An anti-welfare advocate recently asked if those of us who support banning the worst abuses of farmed animals would have fought not for abolition but for better treatment of slaves. The person who asks this question is asking rhetorically, assuming the response to be "Of course not, we would demand liberation." But however much we would all want to answer thus, of course we would all (I hope) support better conditions for slaves, even as we worked for abolition of slavery. Clearly it would be in someone�s best interest to have less abuse.

Similarly, I have never heard anyone suggest that Amnesty International�by fighting for better conditions for political prisoners while fighting for their freedom� is somehow compromising its larger goal of freeing all political prisoners. I believe this is because we can put ourselves in the prisoners� places: We would want liberation, but until then, we�d want some basic rights (access to mail, to phones, the chance to socialize, etc.).

As another example, death penalty opponents simultaneously advocate for the abolition of the death penalty while also working to ban the most torturous forms of execution (e.g., hanging and electrocution). Most readers are probably opposed to the death penalty, and yet we recognize that at the very least, we should support efforts to eliminate especially horrible forms of killing prisoners, as well as for basic human rights for the prisoners while they are alive.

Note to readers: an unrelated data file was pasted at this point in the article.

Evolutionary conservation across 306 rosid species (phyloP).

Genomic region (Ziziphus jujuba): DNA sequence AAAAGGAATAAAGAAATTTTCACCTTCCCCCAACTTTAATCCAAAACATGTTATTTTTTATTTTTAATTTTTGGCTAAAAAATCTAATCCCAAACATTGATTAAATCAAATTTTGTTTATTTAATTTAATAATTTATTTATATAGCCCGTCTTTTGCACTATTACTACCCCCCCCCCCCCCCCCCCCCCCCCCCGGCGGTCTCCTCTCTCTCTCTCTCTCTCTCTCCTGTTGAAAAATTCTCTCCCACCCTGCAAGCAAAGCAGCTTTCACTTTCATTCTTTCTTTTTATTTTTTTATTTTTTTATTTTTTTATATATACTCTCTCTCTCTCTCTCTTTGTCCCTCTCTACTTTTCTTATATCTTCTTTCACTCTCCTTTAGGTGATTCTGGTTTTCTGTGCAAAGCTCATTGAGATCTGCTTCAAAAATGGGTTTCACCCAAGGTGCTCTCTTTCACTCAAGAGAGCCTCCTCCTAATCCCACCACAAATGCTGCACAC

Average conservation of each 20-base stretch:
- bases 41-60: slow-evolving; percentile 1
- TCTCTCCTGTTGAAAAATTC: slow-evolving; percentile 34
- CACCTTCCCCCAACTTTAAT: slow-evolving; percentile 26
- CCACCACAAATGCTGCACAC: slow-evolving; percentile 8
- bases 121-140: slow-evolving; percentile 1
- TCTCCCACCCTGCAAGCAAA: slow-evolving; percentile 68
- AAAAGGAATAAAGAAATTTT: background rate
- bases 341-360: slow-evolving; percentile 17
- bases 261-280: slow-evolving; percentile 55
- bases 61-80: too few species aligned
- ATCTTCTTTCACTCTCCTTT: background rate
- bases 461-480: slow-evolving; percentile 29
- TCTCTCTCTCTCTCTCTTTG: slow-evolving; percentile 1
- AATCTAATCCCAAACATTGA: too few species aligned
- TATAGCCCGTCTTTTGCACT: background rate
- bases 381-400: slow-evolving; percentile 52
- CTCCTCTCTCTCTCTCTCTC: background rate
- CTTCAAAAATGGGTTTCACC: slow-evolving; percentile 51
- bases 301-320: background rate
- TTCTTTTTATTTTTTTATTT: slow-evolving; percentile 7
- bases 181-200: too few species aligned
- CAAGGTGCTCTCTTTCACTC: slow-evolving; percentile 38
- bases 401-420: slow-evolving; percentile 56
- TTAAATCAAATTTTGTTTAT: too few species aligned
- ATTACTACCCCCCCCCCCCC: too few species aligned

Those animal advocates who don�t take the same stance with regard to animal welfare reforms (and demean them as inconsequential) seem to lack the ability to fully empathize with animals in the same way we empathize with humans�again, speciesism in its purest form.

Are the Reforms Significant?
Remarkably, anti-welfare advocates consistently argue that getting rid of battery cages, gestation crates, and veal crates is insignificant�that the reforms are minimal and, to quote Jenny and James, "illusory"?! [my emphasis]. They argue that convincing McDonald�s and then the entire egg industry to stop starving hens for 2 weeks was an inconsequential victory. They argue that using controlled atmosphere killing (CAK) to kill chickens is inconsequential and that discussing the means of killing is immoral, even though right now, nearly 10 billion birds have their throats slit open while they are still conscious and CAK would cause their deaths to be virtually painless.